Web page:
We were way up in a wheat field where the land levelled out and Mitzi Barker was riding me slow and purposeful like she was bossing an old Combine up and down not to miss a strip. I was reckoning on telling her we should maybe make a go of things but when I opened my eyes I saw she was flitting a bluebottle away from her face and not looking down on me in a way I would have hoped, specially with all my working at it. There and then it crossed my mind about all other boys she took up here, and how it might be nowt more than a chore for a slap-up dinner of cooked rainbows, and the thought chilled me up real bad despite the heat.
Well, I clawed her back-end real tight till she started to make that sometime squealing noise, and I reckoned pretty much I’d made the moment pass. After we’d finished and hooked the rainbows I slapped them against her knees awhile till the blood-grease trickled down in her ankle socks. Then we headed down toward the dip and I could tell by the way she was coming over about as bothersome as a horse-fly that it was the dinner she was wanting all right and not so much me.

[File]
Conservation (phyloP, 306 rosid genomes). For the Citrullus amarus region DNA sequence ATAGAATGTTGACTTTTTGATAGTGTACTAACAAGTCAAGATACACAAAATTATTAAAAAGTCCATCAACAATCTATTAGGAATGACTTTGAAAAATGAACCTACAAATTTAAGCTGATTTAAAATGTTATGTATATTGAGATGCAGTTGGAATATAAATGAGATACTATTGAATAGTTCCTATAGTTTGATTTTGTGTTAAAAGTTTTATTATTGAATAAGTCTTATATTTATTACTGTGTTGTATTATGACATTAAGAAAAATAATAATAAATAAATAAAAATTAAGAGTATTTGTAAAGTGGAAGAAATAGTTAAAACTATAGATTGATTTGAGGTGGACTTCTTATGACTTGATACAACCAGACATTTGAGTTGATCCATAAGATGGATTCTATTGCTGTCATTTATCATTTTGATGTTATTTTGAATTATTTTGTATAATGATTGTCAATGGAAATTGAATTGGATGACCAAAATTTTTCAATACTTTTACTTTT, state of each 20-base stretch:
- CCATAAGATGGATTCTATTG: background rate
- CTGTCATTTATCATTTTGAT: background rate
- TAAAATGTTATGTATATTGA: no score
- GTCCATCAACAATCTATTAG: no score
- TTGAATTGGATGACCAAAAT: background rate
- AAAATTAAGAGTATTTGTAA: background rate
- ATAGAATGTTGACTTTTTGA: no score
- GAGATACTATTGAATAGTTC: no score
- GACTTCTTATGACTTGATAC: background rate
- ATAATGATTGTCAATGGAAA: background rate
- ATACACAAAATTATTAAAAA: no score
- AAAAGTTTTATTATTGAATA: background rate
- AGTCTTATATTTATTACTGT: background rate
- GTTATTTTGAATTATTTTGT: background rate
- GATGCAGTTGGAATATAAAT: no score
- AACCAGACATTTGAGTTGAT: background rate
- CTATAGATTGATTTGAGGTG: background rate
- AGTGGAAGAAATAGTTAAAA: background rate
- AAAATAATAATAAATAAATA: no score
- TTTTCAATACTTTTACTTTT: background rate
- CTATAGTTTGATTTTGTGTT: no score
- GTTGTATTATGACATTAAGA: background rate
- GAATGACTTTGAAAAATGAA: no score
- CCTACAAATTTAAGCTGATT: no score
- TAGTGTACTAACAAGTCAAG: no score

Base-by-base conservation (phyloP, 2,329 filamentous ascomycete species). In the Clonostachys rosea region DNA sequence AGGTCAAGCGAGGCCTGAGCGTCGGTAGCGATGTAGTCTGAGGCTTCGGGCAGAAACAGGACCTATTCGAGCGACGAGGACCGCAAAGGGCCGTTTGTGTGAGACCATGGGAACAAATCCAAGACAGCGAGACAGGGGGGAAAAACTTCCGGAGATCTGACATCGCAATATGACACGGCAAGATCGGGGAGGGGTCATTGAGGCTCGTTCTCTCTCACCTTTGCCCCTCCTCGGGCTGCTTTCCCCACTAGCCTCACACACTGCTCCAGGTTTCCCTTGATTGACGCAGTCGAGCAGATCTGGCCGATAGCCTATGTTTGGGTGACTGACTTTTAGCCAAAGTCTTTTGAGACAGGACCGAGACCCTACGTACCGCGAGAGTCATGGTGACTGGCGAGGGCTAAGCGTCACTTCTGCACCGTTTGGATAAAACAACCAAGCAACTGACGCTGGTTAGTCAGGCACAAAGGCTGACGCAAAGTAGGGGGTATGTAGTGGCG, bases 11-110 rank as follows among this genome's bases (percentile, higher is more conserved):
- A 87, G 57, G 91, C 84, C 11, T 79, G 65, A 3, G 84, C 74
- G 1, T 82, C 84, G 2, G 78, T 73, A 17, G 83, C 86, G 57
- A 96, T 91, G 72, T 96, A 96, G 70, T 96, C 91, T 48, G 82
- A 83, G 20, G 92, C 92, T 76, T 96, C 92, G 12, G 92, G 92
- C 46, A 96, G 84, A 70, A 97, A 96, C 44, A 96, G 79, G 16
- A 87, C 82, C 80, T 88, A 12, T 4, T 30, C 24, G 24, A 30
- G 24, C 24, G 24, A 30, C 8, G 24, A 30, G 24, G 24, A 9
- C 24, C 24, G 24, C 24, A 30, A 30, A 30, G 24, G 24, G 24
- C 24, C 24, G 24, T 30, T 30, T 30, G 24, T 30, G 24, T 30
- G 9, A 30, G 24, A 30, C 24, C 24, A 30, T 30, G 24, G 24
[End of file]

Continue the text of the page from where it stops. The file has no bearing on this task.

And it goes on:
Came over me to think up new ways of getting her to earn her supper. Now I don’t want it coming over like I was some kind of odd-job, because I hadn’t done half of what other boys my age had got up to with Mitzi Barker or at least told of so. Fact was there wasn’t nowt of mine had gone up Mitzi Barker’s back-end more than a couple of fingers, nowt in her gob neither but my tongue. If Terrence Thorsby was still around now he’d vouch for how I would no more than skim through his books of dirty drawings on account of some of them peculiar predilections. That sort of stuff was not for me all right and I was no way intending to change that with Mitzi Barker or no-one else who’d have me for that matter any time soon.
So we got to the dip and the sun was still skegging up over the fields and I didn’t reckon nowt to it at the time. I was more for fretting about why there was an old Landrover parked up on the ridge. It was way up past where the road had gone to muck and there was no-one bar the trout farm lot had any business in being up this far. Thinking they might have seen me nabbing some of them fish earlier I lobbed that bait box in a patch of nettles and I had to keep hold of Mitzi Barker’s arm hard enough till it welted up just to stop her jumping right in there after it. Times like that I sure was glad she was dumb all right.